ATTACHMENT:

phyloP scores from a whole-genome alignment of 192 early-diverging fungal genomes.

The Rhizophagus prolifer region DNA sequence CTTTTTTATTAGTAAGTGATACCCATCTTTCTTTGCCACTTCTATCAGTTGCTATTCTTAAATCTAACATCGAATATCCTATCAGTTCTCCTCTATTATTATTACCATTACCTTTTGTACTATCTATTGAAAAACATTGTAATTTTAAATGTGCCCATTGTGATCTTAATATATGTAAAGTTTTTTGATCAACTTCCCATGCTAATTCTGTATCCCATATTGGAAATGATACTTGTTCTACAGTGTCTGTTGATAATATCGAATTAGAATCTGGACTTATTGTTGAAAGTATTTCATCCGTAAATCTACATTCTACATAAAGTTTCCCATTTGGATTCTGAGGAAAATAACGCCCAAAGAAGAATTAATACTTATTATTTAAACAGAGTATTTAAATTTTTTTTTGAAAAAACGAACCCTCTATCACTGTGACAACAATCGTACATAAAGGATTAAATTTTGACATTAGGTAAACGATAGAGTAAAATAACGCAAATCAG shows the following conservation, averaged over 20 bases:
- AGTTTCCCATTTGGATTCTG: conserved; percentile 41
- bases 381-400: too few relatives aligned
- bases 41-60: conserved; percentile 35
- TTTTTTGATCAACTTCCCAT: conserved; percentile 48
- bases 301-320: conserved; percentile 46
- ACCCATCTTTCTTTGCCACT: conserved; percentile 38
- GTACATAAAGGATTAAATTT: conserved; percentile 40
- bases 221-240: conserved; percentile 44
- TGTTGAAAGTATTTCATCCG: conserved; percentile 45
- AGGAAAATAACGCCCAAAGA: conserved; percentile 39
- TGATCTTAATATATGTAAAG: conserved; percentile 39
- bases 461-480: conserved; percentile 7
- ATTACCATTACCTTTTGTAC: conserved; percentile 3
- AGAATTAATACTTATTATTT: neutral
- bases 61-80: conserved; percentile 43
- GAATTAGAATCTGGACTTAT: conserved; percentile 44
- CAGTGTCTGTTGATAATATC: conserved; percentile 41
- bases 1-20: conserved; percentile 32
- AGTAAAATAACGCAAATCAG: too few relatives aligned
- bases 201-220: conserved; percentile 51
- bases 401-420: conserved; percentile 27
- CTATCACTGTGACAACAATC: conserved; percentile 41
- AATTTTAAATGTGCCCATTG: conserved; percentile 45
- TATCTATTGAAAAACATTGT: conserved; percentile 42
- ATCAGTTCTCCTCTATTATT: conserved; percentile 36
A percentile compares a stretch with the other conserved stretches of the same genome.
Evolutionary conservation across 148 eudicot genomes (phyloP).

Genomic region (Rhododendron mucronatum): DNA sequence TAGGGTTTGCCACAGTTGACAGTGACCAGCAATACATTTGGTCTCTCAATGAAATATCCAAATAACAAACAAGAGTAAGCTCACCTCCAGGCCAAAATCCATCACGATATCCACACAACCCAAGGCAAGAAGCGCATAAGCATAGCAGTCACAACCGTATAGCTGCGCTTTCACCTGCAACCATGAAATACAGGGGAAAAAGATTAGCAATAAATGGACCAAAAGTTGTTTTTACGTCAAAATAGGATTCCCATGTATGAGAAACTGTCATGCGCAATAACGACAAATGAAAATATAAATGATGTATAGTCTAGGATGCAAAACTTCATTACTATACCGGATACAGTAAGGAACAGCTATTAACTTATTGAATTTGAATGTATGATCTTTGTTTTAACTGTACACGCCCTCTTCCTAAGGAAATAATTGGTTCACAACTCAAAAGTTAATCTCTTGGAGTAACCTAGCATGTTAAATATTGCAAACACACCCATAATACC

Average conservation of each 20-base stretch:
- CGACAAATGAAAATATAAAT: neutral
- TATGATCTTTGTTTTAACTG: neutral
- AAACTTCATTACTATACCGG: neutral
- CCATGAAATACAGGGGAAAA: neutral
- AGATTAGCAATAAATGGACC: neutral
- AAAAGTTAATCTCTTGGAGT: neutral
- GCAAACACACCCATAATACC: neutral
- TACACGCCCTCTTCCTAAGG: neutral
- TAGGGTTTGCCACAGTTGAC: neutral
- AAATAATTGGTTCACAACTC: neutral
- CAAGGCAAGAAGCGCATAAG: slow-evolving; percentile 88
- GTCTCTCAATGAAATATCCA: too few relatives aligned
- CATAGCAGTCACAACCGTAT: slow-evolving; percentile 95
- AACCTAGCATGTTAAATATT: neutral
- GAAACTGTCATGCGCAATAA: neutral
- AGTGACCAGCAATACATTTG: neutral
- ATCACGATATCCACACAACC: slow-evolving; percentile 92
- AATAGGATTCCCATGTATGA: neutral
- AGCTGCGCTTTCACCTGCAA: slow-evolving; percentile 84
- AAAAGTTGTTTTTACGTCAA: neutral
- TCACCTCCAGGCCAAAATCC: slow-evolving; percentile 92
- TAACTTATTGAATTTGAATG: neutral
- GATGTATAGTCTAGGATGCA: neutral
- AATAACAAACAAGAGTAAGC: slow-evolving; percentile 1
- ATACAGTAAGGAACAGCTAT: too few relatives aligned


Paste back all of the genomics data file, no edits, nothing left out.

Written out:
phyloP scores from a whole-genome alignment of 192 early-diverging fungal genomes.

The Rhizophagus prolifer region DNA sequence CTTTTTTATTAGTAAGTGATACCCATCTTTCTTTGCCACTTCTATCAGTTGCTATTCTTAAATCTAACATCGAATATCCTATCAGTTCTCCTCTATTATTATTACCATTACCTTTTGTACTATCTATTGAAAAACATTGTAATTTTAAATGTGCCCATTGTGATCTTAATATATGTAAAGTTTTTTGATCAACTTCCCATGCTAATTCTGTATCCCATATTGGAAATGATACTTGTTCTACAGTGTCTGTTGATAATATCGAATTAGAATCTGGACTTATTGTTGAAAGTATTTCATCCGTAAATCTACATTCTACATAAAGTTTCCCATTTGGATTCTGAGGAAAATAACGCCCAAAGAAGAATTAATACTTATTATTTAAACAGAGTATTTAAATTTTTTTTTGAAAAAACGAACCCTCTATCACTGTGACAACAATCGTACATAAAGGATTAAATTTTGACATTAGGTAAACGATAGAGTAAAATAACGCAAATCAG shows the following conservation, averaged over 20 bases:
- AGTTTCCCATTTGGATTCTG: conserved; percentile 41
- bases 381-400: too few relatives aligned
- bases 41-60: conserved; percentile 35
- TTTTTTGATCAACTTCCCAT: conserved; percentile 48
- bases 301-320: conserved; percentile 46
- ACCCATCTTTCTTTGCCACT: conserved; percentile 38
- GTACATAAAGGATTAAATTT: conserved; percentile 40
- bases 221-240: conserved; percentile 44
- TGTTGAAAGTATTTCATCCG: conserved; percentile 45
- AGGAAAATAACGCCCAAAGA: conserved; percentile 39
- TGATCTTAATATATGTAAAG: conserved; percentile 39
- bases 461-480: conserved; percentile 7
- ATTACCATTACCTTTTGTAC: conserved; percentile 3
- AGAATTAATACTTATTATTT: neutral
- bases 61-80: conserved; percentile 43
- GAATTAGAATCTGGACTTAT: conserved; percentile 44
- CAGTGTCTGTTGATAATATC: conserved; percentile 41
- bases 1-20: conserved; percentile 32
- AGTAAAATAACGCAAATCAG: too few relatives aligned
- bases 201-220: conserved; percentile 51
- bases 401-420: conserved; percentile 27
- CTATCACTGTGACAACAATC: conserved; percentile 41
- AATTTTAAATGTGCCCATTG: conserved; percentile 45
- TATCTATTGAAAAACATTGT: conserved; percentile 42
- ATCAGTTCTCCTCTATTATT: conserved; percentile 36
A percentile compares a stretch with the other conserved stretches of the same genome.
Evolutionary conservation across 148 eudicot genomes (phyloP).

Genomic region (Rhododendron mucronatum): DNA sequence TAGGGTTTGCCACAGTTGACAGTGACCAGCAATACATTTGGTCTCTCAATGAAATATCCAAATAACAAACAAGAGTAAGCTCACCTCCAGGCCAAAATCCATCACGATATCCACACAACCCAAGGCAAGAAGCGCATAAGCATAGCAGTCACAACCGTATAGCTGCGCTTTCACCTGCAACCATGAAATACAGGGGAAAAAGATTAGCAATAAATGGACCAAAAGTTGTTTTTACGTCAAAATAGGATTCCCATGTATGAGAAACTGTCATGCGCAATAACGACAAATGAAAATATAAATGATGTATAGTCTAGGATGCAAAACTTCATTACTATACCGGATACAGTAAGGAACAGCTATTAACTTATTGAATTTGAATGTATGATCTTTGTTTTAACTGTACACGCCCTCTTCCTAAGGAAATAATTGGTTCACAACTCAAAAGTTAATCTCTTGGAGTAACCTAGCATGTTAAATATTGCAAACACACCCATAATACC

Average conservation of each 20-base stretch:
- CGACAAATGAAAATATAAAT: neutral
- TATGATCTTTGTTTTAACTG: neutral
- AAACTTCATTACTATACCGG: neutral
- CCATGAAATACAGGGGAAAA: neutral
- AGATTAGCAATAAATGGACC: neutral
- AAAAGTTAATCTCTTGGAGT: neutral
- GCAAACACACCCATAATACC: neutral
- TACACGCCCTCTTCCTAAGG: neutral
- TAGGGTTTGCCACAGTTGAC: neutral
- AAATAATTGGTTCACAACTC: neutral
- CAAGGCAAGAAGCGCATAAG: slow-evolving; percentile 88
- GTCTCTCAATGAAATATCCA: too few relatives aligned
- CATAGCAGTCACAACCGTAT: slow-evolving; percentile 95
- AACCTAGCATGTTAAATATT: neutral
- GAAACTGTCATGCGCAATAA: neutral
- AGTGACCAGCAATACATTTG: neutral
- ATCACGATATCCACACAACC: slow-evolving; percentile 92
- AATAGGATTCCCATGTATGA: neutral
- AGCTGCGCTTTCACCTGCAA: slow-evolving; percentile 84
- AAAAGTTGTTTTTACGTCAA: neutral
- TCACCTCCAGGCCAAAATCC: slow-evolving; percentile 92
- TAACTTATTGAATTTGAATG: neutral
- GATGTATAGTCTAGGATGCA: neutral
- AATAACAAACAAGAGTAAGC: slow-evolving; percentile 1
- ATACAGTAAGGAACAGCTAT: too few relatives aligned